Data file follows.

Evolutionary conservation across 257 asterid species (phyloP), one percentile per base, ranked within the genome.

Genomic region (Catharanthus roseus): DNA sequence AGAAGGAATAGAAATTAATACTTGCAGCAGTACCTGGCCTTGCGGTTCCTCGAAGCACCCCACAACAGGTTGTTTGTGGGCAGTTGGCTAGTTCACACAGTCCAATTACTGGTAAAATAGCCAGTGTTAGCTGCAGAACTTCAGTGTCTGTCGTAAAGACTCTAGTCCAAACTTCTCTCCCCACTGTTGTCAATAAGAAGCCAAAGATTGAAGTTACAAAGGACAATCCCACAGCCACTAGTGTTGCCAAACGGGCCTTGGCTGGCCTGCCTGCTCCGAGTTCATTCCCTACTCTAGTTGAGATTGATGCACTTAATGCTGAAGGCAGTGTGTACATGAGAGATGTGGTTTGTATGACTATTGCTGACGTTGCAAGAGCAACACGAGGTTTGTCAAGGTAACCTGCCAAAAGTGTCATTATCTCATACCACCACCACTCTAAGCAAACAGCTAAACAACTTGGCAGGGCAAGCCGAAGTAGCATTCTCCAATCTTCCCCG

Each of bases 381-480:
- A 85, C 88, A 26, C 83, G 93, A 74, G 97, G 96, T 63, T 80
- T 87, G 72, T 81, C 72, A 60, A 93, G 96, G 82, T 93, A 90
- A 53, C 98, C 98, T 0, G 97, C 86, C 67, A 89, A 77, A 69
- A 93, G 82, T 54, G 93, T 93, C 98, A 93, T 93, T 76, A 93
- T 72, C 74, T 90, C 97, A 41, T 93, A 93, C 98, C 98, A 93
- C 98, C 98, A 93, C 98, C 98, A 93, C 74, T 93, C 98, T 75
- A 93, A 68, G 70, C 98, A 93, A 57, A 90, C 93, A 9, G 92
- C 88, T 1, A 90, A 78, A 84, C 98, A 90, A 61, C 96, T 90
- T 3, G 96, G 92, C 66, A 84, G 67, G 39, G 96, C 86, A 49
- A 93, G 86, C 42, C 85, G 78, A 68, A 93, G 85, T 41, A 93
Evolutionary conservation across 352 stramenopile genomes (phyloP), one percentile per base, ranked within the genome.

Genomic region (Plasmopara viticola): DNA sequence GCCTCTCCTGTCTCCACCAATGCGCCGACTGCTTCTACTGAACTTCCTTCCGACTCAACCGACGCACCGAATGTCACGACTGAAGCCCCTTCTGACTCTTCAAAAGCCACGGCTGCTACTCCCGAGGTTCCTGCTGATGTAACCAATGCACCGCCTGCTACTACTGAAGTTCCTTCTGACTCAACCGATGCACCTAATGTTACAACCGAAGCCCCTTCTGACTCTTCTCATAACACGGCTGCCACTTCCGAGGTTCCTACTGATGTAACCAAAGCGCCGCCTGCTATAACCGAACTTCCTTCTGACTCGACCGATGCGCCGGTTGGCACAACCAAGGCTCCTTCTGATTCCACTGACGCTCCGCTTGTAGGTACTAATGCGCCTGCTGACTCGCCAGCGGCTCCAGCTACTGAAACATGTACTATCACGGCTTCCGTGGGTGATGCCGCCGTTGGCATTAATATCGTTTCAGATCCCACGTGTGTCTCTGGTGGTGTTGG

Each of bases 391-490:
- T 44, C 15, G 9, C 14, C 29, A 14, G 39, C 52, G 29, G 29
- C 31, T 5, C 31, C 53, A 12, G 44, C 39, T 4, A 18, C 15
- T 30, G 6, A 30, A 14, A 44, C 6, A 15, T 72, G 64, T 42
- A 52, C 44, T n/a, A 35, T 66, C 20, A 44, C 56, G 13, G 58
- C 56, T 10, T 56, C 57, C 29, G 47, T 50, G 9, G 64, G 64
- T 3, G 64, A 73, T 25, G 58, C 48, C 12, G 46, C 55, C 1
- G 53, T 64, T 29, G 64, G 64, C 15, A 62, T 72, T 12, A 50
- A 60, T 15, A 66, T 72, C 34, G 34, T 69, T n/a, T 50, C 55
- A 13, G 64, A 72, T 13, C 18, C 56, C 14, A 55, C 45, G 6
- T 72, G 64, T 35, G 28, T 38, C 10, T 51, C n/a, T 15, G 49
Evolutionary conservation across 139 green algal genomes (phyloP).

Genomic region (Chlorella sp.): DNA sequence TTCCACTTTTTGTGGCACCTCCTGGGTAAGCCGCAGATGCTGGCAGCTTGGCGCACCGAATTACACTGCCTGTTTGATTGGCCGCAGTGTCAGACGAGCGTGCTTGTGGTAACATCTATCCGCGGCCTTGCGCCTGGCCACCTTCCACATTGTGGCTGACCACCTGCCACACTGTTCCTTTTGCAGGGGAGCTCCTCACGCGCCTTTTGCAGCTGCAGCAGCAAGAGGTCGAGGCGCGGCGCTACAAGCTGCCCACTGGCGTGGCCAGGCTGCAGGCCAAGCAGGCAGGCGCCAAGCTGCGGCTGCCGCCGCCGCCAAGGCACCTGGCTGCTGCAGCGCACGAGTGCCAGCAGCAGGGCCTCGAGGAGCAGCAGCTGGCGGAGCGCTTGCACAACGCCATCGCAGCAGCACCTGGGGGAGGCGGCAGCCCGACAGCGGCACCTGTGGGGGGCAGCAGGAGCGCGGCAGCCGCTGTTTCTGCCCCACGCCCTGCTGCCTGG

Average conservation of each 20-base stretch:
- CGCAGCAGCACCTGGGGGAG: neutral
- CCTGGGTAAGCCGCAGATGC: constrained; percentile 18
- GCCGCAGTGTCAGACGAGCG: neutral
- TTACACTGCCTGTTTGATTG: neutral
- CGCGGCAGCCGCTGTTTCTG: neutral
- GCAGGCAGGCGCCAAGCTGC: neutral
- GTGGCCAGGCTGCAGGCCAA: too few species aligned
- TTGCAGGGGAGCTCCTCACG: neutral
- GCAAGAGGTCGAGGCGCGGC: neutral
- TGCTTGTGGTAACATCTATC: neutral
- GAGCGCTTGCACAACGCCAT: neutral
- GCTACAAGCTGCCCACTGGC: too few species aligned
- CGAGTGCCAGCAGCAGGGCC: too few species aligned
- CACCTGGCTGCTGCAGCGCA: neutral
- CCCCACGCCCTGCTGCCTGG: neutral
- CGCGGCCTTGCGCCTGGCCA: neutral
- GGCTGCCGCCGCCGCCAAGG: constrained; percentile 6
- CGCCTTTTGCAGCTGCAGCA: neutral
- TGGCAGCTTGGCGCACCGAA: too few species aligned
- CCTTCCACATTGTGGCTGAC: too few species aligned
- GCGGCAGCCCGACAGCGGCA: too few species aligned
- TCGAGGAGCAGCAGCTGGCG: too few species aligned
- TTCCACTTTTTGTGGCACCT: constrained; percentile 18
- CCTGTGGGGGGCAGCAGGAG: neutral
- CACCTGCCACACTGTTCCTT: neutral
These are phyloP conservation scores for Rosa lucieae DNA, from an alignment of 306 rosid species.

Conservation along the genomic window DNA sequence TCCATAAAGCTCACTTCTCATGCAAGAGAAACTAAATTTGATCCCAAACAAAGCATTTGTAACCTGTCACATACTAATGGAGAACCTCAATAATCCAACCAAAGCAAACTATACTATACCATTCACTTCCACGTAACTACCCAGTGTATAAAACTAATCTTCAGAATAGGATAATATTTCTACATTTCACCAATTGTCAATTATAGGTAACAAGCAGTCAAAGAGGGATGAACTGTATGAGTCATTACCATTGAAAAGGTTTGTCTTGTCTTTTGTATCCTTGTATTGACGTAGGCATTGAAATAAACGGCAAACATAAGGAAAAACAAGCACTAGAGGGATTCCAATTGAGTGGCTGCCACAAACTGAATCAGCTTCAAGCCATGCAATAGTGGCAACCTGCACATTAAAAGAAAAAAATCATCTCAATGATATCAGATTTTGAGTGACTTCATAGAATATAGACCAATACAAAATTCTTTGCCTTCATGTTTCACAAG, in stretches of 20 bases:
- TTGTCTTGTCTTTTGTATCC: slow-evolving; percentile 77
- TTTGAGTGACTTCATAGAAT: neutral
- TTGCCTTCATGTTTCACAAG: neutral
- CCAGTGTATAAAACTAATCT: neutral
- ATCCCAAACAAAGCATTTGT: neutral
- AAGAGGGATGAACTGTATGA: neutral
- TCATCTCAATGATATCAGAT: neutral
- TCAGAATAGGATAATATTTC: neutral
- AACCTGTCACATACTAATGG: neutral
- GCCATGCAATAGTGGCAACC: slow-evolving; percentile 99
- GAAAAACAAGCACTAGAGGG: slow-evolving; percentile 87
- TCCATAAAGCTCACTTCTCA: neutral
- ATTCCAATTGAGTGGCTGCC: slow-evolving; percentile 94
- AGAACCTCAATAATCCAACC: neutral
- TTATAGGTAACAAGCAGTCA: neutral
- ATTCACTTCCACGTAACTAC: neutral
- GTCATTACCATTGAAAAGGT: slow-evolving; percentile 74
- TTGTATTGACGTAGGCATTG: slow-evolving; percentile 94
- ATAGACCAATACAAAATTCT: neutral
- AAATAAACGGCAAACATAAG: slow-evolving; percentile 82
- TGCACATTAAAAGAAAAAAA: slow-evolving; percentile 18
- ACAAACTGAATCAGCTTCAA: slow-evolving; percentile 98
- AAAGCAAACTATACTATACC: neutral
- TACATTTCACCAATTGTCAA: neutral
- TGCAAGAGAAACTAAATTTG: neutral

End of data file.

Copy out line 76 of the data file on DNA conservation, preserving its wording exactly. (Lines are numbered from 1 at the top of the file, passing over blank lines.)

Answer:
- AAATAAACGGCAAACATAAG: slow-evolving; percentile 82